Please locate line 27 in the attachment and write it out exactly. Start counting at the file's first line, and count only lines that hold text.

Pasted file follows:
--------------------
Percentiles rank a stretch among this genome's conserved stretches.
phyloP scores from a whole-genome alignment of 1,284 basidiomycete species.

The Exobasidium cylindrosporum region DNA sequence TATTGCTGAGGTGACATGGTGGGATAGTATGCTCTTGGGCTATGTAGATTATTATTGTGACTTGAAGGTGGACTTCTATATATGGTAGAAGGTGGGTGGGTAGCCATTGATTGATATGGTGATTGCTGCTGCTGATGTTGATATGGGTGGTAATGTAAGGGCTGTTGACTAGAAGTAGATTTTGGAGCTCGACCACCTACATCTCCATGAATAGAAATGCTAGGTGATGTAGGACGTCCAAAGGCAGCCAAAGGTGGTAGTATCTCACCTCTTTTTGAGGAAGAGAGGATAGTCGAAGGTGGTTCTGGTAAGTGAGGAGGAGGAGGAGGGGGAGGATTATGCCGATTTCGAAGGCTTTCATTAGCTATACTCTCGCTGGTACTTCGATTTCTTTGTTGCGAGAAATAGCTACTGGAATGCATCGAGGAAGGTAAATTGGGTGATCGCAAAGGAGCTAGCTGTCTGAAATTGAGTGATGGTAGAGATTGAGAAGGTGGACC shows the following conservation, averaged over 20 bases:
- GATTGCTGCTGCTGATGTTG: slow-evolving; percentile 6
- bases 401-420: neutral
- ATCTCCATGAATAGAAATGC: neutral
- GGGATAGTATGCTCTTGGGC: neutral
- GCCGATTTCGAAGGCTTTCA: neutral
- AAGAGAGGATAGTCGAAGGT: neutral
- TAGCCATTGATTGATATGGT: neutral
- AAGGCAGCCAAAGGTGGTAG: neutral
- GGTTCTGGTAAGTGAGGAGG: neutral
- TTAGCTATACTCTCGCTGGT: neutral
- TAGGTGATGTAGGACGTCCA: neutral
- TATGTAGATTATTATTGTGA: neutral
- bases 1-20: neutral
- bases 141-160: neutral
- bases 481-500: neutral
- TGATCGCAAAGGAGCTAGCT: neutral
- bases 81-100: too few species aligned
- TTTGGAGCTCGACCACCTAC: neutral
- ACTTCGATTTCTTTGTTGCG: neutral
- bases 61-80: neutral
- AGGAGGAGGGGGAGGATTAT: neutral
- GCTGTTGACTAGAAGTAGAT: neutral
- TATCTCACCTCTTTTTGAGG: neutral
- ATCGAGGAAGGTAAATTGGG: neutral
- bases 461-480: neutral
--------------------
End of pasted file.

- ATCGAGGAAGGTAAATTGGG: neutral